Tuesday, March 26, 2013

Rome - Assisi - Rome

March 26, 2013 Peace and Good, I have been in Rome all this past week with the exception of yesterday when I took a day trip up to Assisi. This week has been a good week to catch up on daily reflections. Once in a while I wonder whether anyone is listening to them, but every time that I am about to give up on them, two or three people come to me out of the blue and tell me that they often listen to them. I take that as a sign of the Holy Spirit that I should continue working on this project. The weather in Rome has been quite cold, but there are signs of Spring in the air. Many of the Spring flowering trees are already in bloom. I hope we have a nice, warm Easter Sunday. The Pope continues to be a hit. He does not have to do great things. He only has to be himself, and everyone falls in love with him and his style. Yesterday I was at Assisi for a small celebration for the Custos who finished his four year mandate and for the new Custos. This is an assignment made by the General Definitory. We thought about this one for a long time. The previous Custos was doing a good job, but he was better at continuing what was rather than trying something new. We just felt that it was time for a new leader there to guide the friars to continue to examine their lives and try to do a better job at what they are doing. This week I will be in Rome, and then Easter Monday I will be on the road again, this time for a month. I have finished a few books: Rebel by Bernard Cornwell This is a book about a young man who runs away from his family to have a fling with a loose woman. He ends up on the wrong side of the border just as the civil war is beginning. He signs up to fight for the south, even though his father is a famous abolitionist preacher. The leader of the regiment is a rich landlord who organizes the regiment for his own glory. The young man, Nate, come to learn who he is and what he wants though a series of adventures. Some unlikely figures turn out to be much more heroic than those who touted their courage before the battle. The book goes up to the first battle of Bull Run. Overall, I was a little disappointed in this book. It thought it would be a more realistic portrait of the story. Rather, it was in the style of literature of Henty, a 19th century author who wrote books for the edification of young Englishmen to teach them how to act as virtuous conquerors of the world. It had the same feel, especially in certain scenes dealing with the violence of war. Salt: A World History by Mark Kurlansky And this is exactly what this book is all about. Kurlansky has written a series of book like this that cover one produce and how it is produced and used. I previously read his book on cod. He is a good author who piles on facts both interesting and not so. He speak about the history of salt production and how the presence or absence of salt influenced the history of certain areas. A good example of this is how the northern armies during the Civil War consistently tried to destroy the salt works in the south as one way of forcing them to surrender. One of those area attacked was Avery Island in Louisiana. This place is important because right after the war its owner decided to grow peppers from Central America and to make a sauce from them which we today call Tobasco sauce. He speak of how salt was used to produce long lasting foods when there were few other ways of preserving it, e.g. anchovies, sauerkraut, hams, etc. He speaks of how its use it either considered to be healthy or unhealthy. It is a good book, filled with trivia (which I like). One example is ketchup was originally the name given to a fish sauce, and only gradually came to be applied to the tomato sauce that we know as ketchup today. The Other Queen by Philippa Gregory This is a very interesting book. It is the story of Mary, Queen of the Scots and her imprisonment in England before her death. The story is told in three voices: Mary, Lord Talbot who is her “host”, and Talbot’s wife Bess. Mary is sweet and beautiful and one of the most manipulative people who ever lived. (She learned much of her deviousness in France where she grew up at the French court, becoming the Queen of France for a short time (for her husband died a year after taking the throne). Talbot is a man of honor, faithful to whatever monarch rules in England, but a bit of a fool. Bess is his businesswoman wife. She thinks only of her possessions and especially of her property. She was poor as a child, and she strives never to fall back into poverty again. This is the kind of book that it is good to know a little of the background material, the historic background to be able to follow the story better. The three characters are not exactly likeable, but they are very, very real. Gregory has done a good job with the story. I hope you have a good Holy Week. Shalom fr. Jude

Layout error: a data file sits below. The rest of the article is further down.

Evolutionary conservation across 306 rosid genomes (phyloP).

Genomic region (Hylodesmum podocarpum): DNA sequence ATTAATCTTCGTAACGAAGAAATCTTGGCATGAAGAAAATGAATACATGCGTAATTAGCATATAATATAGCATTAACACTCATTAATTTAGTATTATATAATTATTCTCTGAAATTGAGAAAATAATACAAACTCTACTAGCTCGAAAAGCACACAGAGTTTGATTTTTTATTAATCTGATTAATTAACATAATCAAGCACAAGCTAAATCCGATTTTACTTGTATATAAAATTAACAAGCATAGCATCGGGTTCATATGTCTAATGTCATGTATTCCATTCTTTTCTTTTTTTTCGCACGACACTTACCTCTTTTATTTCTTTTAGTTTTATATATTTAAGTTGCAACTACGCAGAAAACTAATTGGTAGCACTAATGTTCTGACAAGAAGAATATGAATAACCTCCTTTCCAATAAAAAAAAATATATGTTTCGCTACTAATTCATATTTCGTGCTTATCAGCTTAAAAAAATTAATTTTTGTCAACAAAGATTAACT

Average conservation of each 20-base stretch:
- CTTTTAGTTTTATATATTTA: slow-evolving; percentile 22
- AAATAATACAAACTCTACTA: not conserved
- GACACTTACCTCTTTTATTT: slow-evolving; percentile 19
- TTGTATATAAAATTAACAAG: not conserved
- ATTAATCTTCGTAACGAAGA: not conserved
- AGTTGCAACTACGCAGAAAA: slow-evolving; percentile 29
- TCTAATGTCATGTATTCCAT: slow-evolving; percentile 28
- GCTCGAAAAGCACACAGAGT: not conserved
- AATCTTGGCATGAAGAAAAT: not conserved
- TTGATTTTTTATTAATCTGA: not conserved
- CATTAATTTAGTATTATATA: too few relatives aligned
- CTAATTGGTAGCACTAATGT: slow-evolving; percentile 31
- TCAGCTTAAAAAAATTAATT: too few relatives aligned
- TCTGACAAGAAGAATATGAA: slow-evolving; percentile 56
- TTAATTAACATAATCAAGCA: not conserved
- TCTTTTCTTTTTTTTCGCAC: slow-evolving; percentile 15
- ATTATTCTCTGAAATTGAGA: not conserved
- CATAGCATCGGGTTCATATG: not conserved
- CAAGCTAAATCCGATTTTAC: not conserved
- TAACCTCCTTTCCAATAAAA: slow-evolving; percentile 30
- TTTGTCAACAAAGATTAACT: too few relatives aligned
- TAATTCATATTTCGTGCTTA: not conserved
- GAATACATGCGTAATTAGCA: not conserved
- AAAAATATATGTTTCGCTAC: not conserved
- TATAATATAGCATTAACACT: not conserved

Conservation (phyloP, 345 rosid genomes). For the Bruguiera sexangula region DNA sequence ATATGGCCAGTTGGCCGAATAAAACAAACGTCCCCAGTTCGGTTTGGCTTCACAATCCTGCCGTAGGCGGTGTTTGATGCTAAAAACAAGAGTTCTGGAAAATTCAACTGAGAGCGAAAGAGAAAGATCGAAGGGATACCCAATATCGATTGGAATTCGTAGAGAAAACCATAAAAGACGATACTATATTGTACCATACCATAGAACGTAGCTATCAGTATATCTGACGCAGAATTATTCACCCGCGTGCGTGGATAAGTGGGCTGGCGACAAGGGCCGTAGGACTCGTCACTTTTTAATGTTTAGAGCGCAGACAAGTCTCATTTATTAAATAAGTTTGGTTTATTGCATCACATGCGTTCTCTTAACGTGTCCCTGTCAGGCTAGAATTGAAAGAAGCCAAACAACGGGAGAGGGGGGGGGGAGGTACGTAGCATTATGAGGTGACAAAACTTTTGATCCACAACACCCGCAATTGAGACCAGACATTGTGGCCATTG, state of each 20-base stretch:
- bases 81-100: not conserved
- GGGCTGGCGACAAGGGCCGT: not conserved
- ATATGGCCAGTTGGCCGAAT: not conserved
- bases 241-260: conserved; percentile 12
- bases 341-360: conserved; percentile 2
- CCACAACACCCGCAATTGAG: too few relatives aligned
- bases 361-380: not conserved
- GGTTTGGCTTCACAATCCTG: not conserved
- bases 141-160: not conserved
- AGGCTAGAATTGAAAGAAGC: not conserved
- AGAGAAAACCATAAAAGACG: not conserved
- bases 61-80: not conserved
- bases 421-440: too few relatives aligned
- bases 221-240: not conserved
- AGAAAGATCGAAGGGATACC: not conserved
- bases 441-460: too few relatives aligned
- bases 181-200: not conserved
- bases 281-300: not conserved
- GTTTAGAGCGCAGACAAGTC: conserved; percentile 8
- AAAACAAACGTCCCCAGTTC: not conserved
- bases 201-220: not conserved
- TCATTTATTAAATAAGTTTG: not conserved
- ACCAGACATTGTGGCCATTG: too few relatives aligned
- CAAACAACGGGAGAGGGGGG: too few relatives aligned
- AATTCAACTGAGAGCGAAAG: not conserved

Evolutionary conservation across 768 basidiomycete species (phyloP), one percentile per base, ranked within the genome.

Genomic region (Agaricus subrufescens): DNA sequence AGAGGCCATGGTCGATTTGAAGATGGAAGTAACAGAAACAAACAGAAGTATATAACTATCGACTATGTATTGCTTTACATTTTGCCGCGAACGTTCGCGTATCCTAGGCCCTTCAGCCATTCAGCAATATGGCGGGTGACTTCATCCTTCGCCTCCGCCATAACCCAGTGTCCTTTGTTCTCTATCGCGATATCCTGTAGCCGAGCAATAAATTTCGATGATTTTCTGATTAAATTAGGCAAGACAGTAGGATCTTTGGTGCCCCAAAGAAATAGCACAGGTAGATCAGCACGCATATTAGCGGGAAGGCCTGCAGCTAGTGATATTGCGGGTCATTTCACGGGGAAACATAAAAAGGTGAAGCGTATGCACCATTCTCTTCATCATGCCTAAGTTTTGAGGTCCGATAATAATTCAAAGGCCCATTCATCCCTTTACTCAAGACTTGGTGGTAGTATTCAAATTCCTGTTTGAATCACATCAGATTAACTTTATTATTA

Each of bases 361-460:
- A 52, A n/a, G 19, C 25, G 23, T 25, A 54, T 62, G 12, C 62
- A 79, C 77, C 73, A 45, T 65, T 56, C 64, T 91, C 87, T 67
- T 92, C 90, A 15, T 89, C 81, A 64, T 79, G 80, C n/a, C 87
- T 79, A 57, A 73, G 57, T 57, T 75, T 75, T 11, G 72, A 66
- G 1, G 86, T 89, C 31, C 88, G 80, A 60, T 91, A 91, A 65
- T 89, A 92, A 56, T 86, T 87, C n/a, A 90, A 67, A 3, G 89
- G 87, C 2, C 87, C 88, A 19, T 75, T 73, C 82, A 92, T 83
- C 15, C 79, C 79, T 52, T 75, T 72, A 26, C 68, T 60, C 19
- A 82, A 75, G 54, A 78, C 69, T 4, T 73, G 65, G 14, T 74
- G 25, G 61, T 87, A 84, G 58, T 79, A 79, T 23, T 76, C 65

1 comment:

  1. Dear Fr Jude,
    Thanks for keeping us updated on what is going on in your life and amongst the friars! And safe travels--
    I just finished listening to your CD series "The Prophets" and before that it was "Background New Testament Studies". I also have your set on Job. I'd love to get another (kids/husband said they will get me a new one for Mother's Day) but don't know which to choose. Do you ever recommend an order in which to listen to the CDs?
    Thank you and Happy Easter Season!